Ex­hausts: the Af­ter­mar­ket

It’ s no longer just about mak­ing more noise– the after mar­ket-ex­haust in­dus­try has come such along way that even big-name car mak­ers now queue up for its war es

Evo - - INTERVIEW - by Brett Fraser

EXHAUSTSAND THE af­ter­mar­ket: why bother? Man­u­fac­tur­ers now ex­pend tens of thou­sands of hours and mil­lions of pounds de­vel­op­ing their per­for­mance cars to a high state of tune, and the ex­haust sys­tem is crit­i­cal to that process. Can the af­ter­mar­ket re­ally do bet­ter?

Well, the af­ter­mar­ket ex­haust in­dus­try has come a long way since the days when it sim­ply cre­ated nice shiny sys­tems out of stainless-steel tubes, said they’d last for­ever and give you lots more horse­power, and en­sured they made plenty of noise to drown out the sound of of­ten empty prom­ises. Rep­utable af­ter­mar­ket firms to­day have to com­ply with EC reg­u­la­tions con­cern­ing sound lev­els, ex­haust-gas emis­sions and man­u­fac­tur­ing standards, and em­ploy uni­ver­si­tye­d­u­cated engineers to op­er­ate so­phis­ti­cated de­sign soft­ware to cre­ate their prod­ucts.

The goal of any af­ter­mar­ket ex­haust sys­tem is, you’d think, to hurry the ex­haust gases away from the com­bus­tion cham­bers quicker than the orig­i­nal-equip­ment (OE) sys­tem can man­age. The faster the ex­haust gas is evac­u­ated, the sooner a fresh fuel-air mix can be in­jected, and the more power and torque can be pro­duced. To this end, af­ter­mar­ket sys­tems try to fol­low a neater, straighter path from man­i­fold to tailpipe, and cour­tesy of more la­bo­ri­ous and costly bend­ing and weld­ing pro­cesses, the in­ter­nal sur­face of their pipework is smoother, for unim­peded gas-flow. They also fea­ture ex­pen­sive high- flow cat­alytic con­vert­ers, and their si­lencers breathe more freely.

And yet few af­ter­mar­ket man­u­fac­tur­ers make a song and dance about power-in­crease claims, even those such as the Slove­nian maker Akrapovic, or the UK’S Mill­tek Sport, both of which are also heav­ily in­volved in mo­tor­sport. Akrapovic does men­tion a 14bhp boost to the power out­put of the BMW M2 by us­ing its re­place­ment down­pipe and sports cat, but you have to read a long way through the prod­uct de­scrip­tion to dis­cover that fact. It’s as though the in­dus­try is ner­vous that any in­creases may not be re­peat­able.

Quick­sil­ver’s man­ag­ing di­rec­tor, Paul God­dard, is equally coy about high­light­ing power im­prove­ments, and claims his clients have other pri­or­i­ties. ‘Cus­tomers with ex­pen­sive sports cars tend to be

ex­tro­verts with an emo­tional at­tach­ment to their cars,’ he says. ‘To them, sound qual­ity is crit­i­cal; their car is al­ready quick enough. So our sys­tems are tuned to em­pha­sise and am­plify the au­ral sen­sa­tions of the ex­haust. Sound helps you judge your car’s per­for­mance.’

That last com­ment is par­tic­u­larly per­ti­nent in an era where down­sized en­gines with tur­bocharg­ers are be­ing crit­i­cised for weak au­ral per­for­mance – the Porsche 718 se­ries is a prime ex­am­ple. Af­ter­mar­ket si­lencers can help re­store some of the roar emerg­ing from the tailpipes, and tur­bocharged en­gines can re­spond well to af­ter­mar­ket down­pipes used in tan­dem with sports cats, with (again, largely un­spec­i­fied) im­prove­ments to power and torque.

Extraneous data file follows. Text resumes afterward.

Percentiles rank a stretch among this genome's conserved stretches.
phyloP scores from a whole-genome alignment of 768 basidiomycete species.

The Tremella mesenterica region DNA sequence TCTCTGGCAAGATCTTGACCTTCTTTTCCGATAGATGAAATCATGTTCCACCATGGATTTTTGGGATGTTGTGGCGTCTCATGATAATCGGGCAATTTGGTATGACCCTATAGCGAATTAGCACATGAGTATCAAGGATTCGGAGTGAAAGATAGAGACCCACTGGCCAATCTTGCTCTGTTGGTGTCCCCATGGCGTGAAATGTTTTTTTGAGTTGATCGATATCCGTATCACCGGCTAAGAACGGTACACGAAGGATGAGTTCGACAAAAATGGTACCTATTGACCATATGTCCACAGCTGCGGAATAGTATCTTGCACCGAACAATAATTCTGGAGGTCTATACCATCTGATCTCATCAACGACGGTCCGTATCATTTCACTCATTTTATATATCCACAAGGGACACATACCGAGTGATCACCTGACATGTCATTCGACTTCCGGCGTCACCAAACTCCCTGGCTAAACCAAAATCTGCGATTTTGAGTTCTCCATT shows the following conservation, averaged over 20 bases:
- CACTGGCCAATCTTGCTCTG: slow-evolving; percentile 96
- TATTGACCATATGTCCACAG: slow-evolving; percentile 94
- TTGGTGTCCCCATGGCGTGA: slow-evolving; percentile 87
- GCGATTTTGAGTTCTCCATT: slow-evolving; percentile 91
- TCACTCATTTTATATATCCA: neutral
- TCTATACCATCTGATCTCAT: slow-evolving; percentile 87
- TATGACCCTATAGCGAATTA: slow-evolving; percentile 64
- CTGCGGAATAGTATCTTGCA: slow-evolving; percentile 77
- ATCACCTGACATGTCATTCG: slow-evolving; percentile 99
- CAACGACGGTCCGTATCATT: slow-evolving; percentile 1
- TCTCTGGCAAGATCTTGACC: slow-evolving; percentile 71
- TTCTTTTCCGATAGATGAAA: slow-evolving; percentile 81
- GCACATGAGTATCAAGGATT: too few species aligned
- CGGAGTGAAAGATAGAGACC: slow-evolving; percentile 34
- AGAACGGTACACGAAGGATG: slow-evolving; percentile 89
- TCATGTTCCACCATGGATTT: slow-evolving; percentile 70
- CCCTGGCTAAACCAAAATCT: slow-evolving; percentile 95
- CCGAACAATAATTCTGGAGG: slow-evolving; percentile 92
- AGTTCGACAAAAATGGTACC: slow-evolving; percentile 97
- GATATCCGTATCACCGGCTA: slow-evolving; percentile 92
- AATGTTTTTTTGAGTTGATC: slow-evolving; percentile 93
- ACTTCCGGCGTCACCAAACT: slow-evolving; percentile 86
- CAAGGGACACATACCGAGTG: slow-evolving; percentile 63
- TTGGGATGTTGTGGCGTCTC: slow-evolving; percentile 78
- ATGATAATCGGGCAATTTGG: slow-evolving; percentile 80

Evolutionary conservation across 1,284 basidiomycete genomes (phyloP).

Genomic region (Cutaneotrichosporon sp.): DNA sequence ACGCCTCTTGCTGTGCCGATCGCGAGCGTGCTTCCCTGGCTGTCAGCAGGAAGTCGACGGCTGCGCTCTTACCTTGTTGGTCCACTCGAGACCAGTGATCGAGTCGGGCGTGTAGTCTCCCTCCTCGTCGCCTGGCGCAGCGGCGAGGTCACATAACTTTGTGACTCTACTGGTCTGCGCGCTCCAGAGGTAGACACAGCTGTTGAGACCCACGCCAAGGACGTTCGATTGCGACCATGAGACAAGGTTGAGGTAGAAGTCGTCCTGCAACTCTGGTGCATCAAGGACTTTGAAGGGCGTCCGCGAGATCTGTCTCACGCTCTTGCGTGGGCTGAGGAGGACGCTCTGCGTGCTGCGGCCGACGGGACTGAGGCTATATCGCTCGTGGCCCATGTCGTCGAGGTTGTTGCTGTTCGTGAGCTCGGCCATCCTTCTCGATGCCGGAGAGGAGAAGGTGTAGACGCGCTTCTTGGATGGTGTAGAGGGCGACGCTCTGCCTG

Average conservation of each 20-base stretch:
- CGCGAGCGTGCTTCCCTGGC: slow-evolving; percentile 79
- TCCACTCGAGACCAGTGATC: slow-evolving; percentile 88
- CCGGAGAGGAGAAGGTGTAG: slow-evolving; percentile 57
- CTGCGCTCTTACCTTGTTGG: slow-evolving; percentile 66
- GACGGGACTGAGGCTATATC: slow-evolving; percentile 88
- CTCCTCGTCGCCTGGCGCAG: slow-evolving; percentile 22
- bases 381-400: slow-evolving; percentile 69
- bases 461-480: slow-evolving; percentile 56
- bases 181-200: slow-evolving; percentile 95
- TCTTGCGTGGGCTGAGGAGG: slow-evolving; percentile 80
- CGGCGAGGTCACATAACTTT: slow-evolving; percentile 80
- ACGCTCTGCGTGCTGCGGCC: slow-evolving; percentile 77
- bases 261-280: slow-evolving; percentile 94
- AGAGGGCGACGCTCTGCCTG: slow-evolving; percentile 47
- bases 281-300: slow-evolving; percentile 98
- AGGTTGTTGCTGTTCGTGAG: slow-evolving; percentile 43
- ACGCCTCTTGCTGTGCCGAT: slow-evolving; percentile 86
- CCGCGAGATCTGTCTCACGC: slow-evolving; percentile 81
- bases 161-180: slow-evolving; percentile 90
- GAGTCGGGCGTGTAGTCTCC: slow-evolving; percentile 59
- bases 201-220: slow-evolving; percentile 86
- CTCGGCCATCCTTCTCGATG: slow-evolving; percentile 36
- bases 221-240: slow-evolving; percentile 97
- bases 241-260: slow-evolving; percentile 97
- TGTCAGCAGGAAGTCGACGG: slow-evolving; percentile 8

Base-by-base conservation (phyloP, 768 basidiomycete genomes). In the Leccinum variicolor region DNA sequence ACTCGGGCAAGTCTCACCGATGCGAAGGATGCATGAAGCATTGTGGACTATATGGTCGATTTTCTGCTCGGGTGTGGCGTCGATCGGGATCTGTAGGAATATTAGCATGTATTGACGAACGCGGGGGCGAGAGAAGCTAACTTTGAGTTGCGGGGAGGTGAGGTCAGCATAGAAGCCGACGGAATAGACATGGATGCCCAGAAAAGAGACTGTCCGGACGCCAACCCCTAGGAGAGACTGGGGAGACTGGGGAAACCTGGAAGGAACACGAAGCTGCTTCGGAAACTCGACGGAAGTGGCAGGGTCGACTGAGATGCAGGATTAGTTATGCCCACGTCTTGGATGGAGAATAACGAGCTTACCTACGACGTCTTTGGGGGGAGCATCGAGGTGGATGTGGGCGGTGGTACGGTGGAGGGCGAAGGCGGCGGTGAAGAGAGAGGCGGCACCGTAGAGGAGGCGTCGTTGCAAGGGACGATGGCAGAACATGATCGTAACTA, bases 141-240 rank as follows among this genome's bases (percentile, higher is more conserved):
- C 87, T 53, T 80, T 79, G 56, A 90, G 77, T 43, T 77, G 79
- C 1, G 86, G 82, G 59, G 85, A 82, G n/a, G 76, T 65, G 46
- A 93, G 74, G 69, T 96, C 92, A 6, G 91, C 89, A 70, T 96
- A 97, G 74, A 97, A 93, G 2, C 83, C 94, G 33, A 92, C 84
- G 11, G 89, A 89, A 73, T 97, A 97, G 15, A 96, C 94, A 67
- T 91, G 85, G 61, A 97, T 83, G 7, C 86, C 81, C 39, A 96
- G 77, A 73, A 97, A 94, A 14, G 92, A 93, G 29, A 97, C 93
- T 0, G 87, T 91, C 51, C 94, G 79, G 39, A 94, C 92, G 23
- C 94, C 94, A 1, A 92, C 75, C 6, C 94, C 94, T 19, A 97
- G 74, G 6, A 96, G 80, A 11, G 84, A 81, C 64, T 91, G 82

The in­creas­ing pop­u­lar­ity of ‘switch­able’ ex­hausts, which al­low cars to meet noise con­straints in ur­ban ar­eas but achieve the full ban­zai out on the open road, are test­ing the in­ge­nu­ity of af­ter­mar­ket engineers. Not least be­cause the con­trols for these sys­tems can be deeply in­ter­linked with the rest of a car’s elec­tron­ics. Mill­tek is work­ing on a valve ar­range­ment that opens pro­gres­sively rather than turn­ing on and off, and Quick­sil­ver has de­vel­oped a sys­tem of ‘bal­ance’ pipes that are brought into play de­pend­ing on en­gine speed and throt­tle open­ing, cre­at­ing a smoother change in tone (DB11 sys­tem pic­tured, left). Mean­while, Akrapovic has put con­trol of valves witch­ing in the fin­ger­tips of the driver, with a wire­less push-but­ton.

Whereas stainless-steel sys­tems were once the pre­serve of the af­ter­mar­ket, they’re now far more com­mon­place as an OE fit­ment, so the af­ter­mar­ket has had to move on to new things. Stainless steel does still fea­ture in their brochures but is of higher-grade metal, while the tubes them­selves fea­ture thin­ner walls to re­duce weight. In re­cent years, though, ti­ta­nium has come to the fore for light­weight sys­tems, spear­headed by Akrapovic, which has an in-house ti­ta­nium foundry (and whose Ti hard­ware for the Fer­rari 488 GTB is pic­tured above).

Ti­ta­nium yields mas­sive weight sav­ings, par­tic­u­larly for si­lencers – a ti­ta­nium si­lencer for the Audi R8 can trim 30kg from a 45kg OE item.

The tech­nol­ogy and ex­pe­ri­ence avail­able to the ma­jor af­ter­mark etex­haust man­u­fac­tur­ers have now caught the eye of main­stream car mak­ers, some of which are call­ing in this out­side help. Porsche, for in­stance, had Akrapovic de­velop the OE sys­tem for the 997 GT3, and Volk­swa­gen re­cently an­nounced a col­lab­o­ra­tion with the com­pany for a ti­ta­nium sports ex­haust for the Golf R – it’s 7kg lighter than the stan­dard sys­tem. Akrapovic is also a mo­tor­sport part­ner to BMW and col­lab­o­rated with Audi on its World En­durance Cham­pi­onship cam­paign. Quick­sil­ver, Mill­tek and oth­ers also have man­u­fac­turer mo­tor­sport con­nec­tions.

So, the in­dus­try has turned full cir­cle, with the af­ter­mar­ket mak­ers now not merely be­ing tol­er­ated by car man­u­fac­tur­ers, but in some in­stances be­ing em­braced.

It’s as though the in­dus­try is ner­vous that any claimed power in­creases may not be re­peat­able

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